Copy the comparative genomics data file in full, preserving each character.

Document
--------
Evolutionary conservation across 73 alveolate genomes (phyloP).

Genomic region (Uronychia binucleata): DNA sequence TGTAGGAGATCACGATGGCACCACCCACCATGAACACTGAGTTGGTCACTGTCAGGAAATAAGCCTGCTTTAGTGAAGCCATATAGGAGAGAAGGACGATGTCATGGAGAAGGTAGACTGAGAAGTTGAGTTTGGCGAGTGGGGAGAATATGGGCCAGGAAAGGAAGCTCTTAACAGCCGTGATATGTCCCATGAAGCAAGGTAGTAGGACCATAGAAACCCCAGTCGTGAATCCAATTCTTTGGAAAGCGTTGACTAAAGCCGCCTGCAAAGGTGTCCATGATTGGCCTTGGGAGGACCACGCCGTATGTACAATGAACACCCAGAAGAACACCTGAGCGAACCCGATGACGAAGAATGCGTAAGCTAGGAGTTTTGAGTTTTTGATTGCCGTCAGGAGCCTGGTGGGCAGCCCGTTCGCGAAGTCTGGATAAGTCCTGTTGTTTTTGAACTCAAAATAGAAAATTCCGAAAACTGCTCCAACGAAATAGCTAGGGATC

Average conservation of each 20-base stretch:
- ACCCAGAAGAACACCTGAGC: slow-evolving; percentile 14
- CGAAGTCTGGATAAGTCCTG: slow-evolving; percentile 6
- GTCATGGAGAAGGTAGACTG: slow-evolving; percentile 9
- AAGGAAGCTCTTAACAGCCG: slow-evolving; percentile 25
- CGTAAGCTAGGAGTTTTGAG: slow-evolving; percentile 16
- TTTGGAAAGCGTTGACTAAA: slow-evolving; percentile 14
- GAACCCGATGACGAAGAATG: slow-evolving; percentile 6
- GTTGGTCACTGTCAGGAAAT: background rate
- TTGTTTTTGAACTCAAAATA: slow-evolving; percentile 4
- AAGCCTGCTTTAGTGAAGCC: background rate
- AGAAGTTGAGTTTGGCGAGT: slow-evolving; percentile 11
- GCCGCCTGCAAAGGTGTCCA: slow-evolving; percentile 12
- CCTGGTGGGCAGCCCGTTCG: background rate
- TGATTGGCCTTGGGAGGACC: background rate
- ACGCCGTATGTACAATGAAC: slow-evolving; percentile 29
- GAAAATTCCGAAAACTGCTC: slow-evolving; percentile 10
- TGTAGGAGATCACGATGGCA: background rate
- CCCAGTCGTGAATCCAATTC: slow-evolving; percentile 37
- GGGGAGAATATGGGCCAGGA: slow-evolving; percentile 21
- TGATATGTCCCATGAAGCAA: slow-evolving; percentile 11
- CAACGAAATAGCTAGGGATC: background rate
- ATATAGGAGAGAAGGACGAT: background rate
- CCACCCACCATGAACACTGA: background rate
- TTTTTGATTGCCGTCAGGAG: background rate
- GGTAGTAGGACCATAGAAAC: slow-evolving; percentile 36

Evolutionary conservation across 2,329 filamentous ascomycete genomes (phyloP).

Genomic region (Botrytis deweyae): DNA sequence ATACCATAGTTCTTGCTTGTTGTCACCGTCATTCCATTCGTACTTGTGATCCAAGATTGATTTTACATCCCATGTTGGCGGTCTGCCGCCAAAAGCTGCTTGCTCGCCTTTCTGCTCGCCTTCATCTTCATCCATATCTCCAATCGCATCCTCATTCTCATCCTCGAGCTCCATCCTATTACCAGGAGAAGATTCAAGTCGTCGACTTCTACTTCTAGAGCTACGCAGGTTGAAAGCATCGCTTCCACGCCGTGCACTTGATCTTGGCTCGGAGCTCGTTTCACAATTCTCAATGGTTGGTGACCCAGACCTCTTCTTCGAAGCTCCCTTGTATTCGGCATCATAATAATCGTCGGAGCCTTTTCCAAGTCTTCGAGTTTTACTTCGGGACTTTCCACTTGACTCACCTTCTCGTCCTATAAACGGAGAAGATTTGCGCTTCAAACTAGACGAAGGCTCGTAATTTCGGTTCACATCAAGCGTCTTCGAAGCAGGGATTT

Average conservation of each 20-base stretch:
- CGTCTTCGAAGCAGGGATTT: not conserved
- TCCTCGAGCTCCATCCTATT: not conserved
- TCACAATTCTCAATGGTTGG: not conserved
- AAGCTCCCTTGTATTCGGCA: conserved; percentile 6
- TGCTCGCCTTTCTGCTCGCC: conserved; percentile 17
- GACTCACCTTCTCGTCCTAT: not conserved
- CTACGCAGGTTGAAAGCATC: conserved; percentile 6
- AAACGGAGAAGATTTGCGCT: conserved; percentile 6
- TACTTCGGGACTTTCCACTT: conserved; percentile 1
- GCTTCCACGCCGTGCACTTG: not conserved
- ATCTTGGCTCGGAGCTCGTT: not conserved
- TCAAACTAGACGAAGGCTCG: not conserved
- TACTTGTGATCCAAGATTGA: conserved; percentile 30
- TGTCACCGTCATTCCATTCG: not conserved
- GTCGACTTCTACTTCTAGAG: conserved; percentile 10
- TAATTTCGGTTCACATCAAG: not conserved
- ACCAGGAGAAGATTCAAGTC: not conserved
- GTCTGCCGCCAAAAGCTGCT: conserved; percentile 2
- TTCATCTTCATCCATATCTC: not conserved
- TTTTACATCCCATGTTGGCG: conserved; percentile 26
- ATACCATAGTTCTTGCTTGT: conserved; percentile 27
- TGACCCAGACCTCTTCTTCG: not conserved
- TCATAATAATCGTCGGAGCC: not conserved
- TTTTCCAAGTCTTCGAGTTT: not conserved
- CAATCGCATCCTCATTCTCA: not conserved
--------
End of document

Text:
Evolutionary conservation across 73 alveolate genomes (phyloP).

Genomic region (Uronychia binucleata): DNA sequence TGTAGGAGATCACGATGGCACCACCCACCATGAACACTGAGTTGGTCACTGTCAGGAAATAAGCCTGCTTTAGTGAAGCCATATAGGAGAGAAGGACGATGTCATGGAGAAGGTAGACTGAGAAGTTGAGTTTGGCGAGTGGGGAGAATATGGGCCAGGAAAGGAAGCTCTTAACAGCCGTGATATGTCCCATGAAGCAAGGTAGTAGGACCATAGAAACCCCAGTCGTGAATCCAATTCTTTGGAAAGCGTTGACTAAAGCCGCCTGCAAAGGTGTCCATGATTGGCCTTGGGAGGACCACGCCGTATGTACAATGAACACCCAGAAGAACACCTGAGCGAACCCGATGACGAAGAATGCGTAAGCTAGGAGTTTTGAGTTTTTGATTGCCGTCAGGAGCCTGGTGGGCAGCCCGTTCGCGAAGTCTGGATAAGTCCTGTTGTTTTTGAACTCAAAATAGAAAATTCCGAAAACTGCTCCAACGAAATAGCTAGGGATC

Average conservation of each 20-base stretch:
- ACCCAGAAGAACACCTGAGC: slow-evolving; percentile 14
- CGAAGTCTGGATAAGTCCTG: slow-evolving; percentile 6
- GTCATGGAGAAGGTAGACTG: slow-evolving; percentile 9
- AAGGAAGCTCTTAACAGCCG: slow-evolving; percentile 25
- CGTAAGCTAGGAGTTTTGAG: slow-evolving; percentile 16
- TTTGGAAAGCGTTGACTAAA: slow-evolving; percentile 14
- GAACCCGATGACGAAGAATG: slow-evolving; percentile 6
- GTTGGTCACTGTCAGGAAAT: background rate
- TTGTTTTTGAACTCAAAATA: slow-evolving; percentile 4
- AAGCCTGCTTTAGTGAAGCC: background rate
- AGAAGTTGAGTTTGGCGAGT: slow-evolving; percentile 11
- GCCGCCTGCAAAGGTGTCCA: slow-evolving; percentile 12
- CCTGGTGGGCAGCCCGTTCG: background rate
- TGATTGGCCTTGGGAGGACC: background rate
- ACGCCGTATGTACAATGAAC: slow-evolving; percentile 29
- GAAAATTCCGAAAACTGCTC: slow-evolving; percentile 10
- TGTAGGAGATCACGATGGCA: background rate
- CCCAGTCGTGAATCCAATTC: slow-evolving; percentile 37
- GGGGAGAATATGGGCCAGGA: slow-evolving; percentile 21
- TGATATGTCCCATGAAGCAA: slow-evolving; percentile 11
- CAACGAAATAGCTAGGGATC: background rate
- ATATAGGAGAGAAGGACGAT: background rate
- CCACCCACCATGAACACTGA: background rate
- TTTTTGATTGCCGTCAGGAG: background rate
- GGTAGTAGGACCATAGAAAC: slow-evolving; percentile 36

Evolutionary conservation across 2,329 filamentous ascomycete genomes (phyloP).

Genomic region (Botrytis deweyae): DNA sequence ATACCATAGTTCTTGCTTGTTGTCACCGTCATTCCATTCGTACTTGTGATCCAAGATTGATTTTACATCCCATGTTGGCGGTCTGCCGCCAAAAGCTGCTTGCTCGCCTTTCTGCTCGCCTTCATCTTCATCCATATCTCCAATCGCATCCTCATTCTCATCCTCGAGCTCCATCCTATTACCAGGAGAAGATTCAAGTCGTCGACTTCTACTTCTAGAGCTACGCAGGTTGAAAGCATCGCTTCCACGCCGTGCACTTGATCTTGGCTCGGAGCTCGTTTCACAATTCTCAATGGTTGGTGACCCAGACCTCTTCTTCGAAGCTCCCTTGTATTCGGCATCATAATAATCGTCGGAGCCTTTTCCAAGTCTTCGAGTTTTACTTCGGGACTTTCCACTTGACTCACCTTCTCGTCCTATAAACGGAGAAGATTTGCGCTTCAAACTAGACGAAGGCTCGTAATTTCGGTTCACATCAAGCGTCTTCGAAGCAGGGATTT

Average conservation of each 20-base stretch:
- CGTCTTCGAAGCAGGGATTT: not conserved
- TCCTCGAGCTCCATCCTATT: not conserved
- TCACAATTCTCAATGGTTGG: not conserved
- AAGCTCCCTTGTATTCGGCA: conserved; percentile 6
- TGCTCGCCTTTCTGCTCGCC: conserved; percentile 17
- GACTCACCTTCTCGTCCTAT: not conserved
- CTACGCAGGTTGAAAGCATC: conserved; percentile 6
- AAACGGAGAAGATTTGCGCT: conserved; percentile 6
- TACTTCGGGACTTTCCACTT: conserved; percentile 1
- GCTTCCACGCCGTGCACTTG: not conserved
- ATCTTGGCTCGGAGCTCGTT: not conserved
- TCAAACTAGACGAAGGCTCG: not conserved
- TACTTGTGATCCAAGATTGA: conserved; percentile 30
- TGTCACCGTCATTCCATTCG: not conserved
- GTCGACTTCTACTTCTAGAG: conserved; percentile 10
- TAATTTCGGTTCACATCAAG: not conserved
- ACCAGGAGAAGATTCAAGTC: not conserved
- GTCTGCCGCCAAAAGCTGCT: conserved; percentile 2
- TTCATCTTCATCCATATCTC: not conserved
- TTTTACATCCCATGTTGGCG: conserved; percentile 26
- ATACCATAGTTCTTGCTTGT: conserved; percentile 27
- TGACCCAGACCTCTTCTTCG: not conserved
- TCATAATAATCGTCGGAGCC: not conserved
- TTTTCCAAGTCTTCGAGTTT: not conserved
- CAATCGCATCCTCATTCTCA: not conserved